Faculty Sponsor

Mark Reisinger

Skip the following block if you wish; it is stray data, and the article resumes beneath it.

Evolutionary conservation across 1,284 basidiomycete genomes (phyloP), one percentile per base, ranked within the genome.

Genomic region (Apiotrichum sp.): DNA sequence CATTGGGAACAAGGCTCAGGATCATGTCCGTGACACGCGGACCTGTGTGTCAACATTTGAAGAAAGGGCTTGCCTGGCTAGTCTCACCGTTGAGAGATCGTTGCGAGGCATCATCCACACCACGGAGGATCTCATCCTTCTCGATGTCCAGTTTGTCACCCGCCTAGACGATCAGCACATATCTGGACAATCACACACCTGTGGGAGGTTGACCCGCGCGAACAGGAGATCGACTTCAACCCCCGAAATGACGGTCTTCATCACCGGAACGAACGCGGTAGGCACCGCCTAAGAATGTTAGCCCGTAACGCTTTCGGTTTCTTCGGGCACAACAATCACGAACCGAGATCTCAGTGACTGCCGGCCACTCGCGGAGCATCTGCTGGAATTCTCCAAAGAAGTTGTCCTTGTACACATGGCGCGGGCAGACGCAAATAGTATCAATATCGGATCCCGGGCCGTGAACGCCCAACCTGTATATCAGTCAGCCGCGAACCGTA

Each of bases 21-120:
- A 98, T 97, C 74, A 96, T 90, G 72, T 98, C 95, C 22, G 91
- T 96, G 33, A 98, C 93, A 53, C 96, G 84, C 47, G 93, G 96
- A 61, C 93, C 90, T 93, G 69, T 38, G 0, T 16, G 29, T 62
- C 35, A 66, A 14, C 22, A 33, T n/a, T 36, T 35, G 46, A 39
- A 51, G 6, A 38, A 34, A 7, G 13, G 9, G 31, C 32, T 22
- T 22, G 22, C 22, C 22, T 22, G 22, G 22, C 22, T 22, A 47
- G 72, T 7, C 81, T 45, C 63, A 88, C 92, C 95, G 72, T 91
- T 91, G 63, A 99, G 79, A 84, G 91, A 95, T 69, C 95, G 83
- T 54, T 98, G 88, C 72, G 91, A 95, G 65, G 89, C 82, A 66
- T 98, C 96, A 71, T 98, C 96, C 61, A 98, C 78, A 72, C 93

Binghamton University has a parking problem fostered by the car culture adopted by students, which makes cars symbols of independence and status. To alleviate this problem, a carpooling system is identified in this paper as a possible alternative means of transportation. I argue that by analysis and estimation of the potential of carpooling at Binghamton University, the likelihood of success of a system to change car culture from one based on single-occupancy driving to one based on carpooling can be measured. An online survey was sent to undergraduate commuter students to acquire students’ opinions and thoughts. Its 825 responses showed these results: that 80 percent never drive to school for reasons of convenience, accessibility, availability and riding experience; that 68 percent are dissatisfied with parking, while 1 percent report high satisfaction; that carpooling activity is currently low but has high student interest and potential; that 50 percent are comfortable with carpooling, 30 percent are neutral and 20 percent are uncomfortable; and that previous carpooling incentives have been unsuccessful for reasons of non-inventiveness, non-inclusiveness and time consumption. These results show trends in student behavior, student opinions, and student wants and needs, providing the detailed understanding needed to create a successful and effective carpooling system.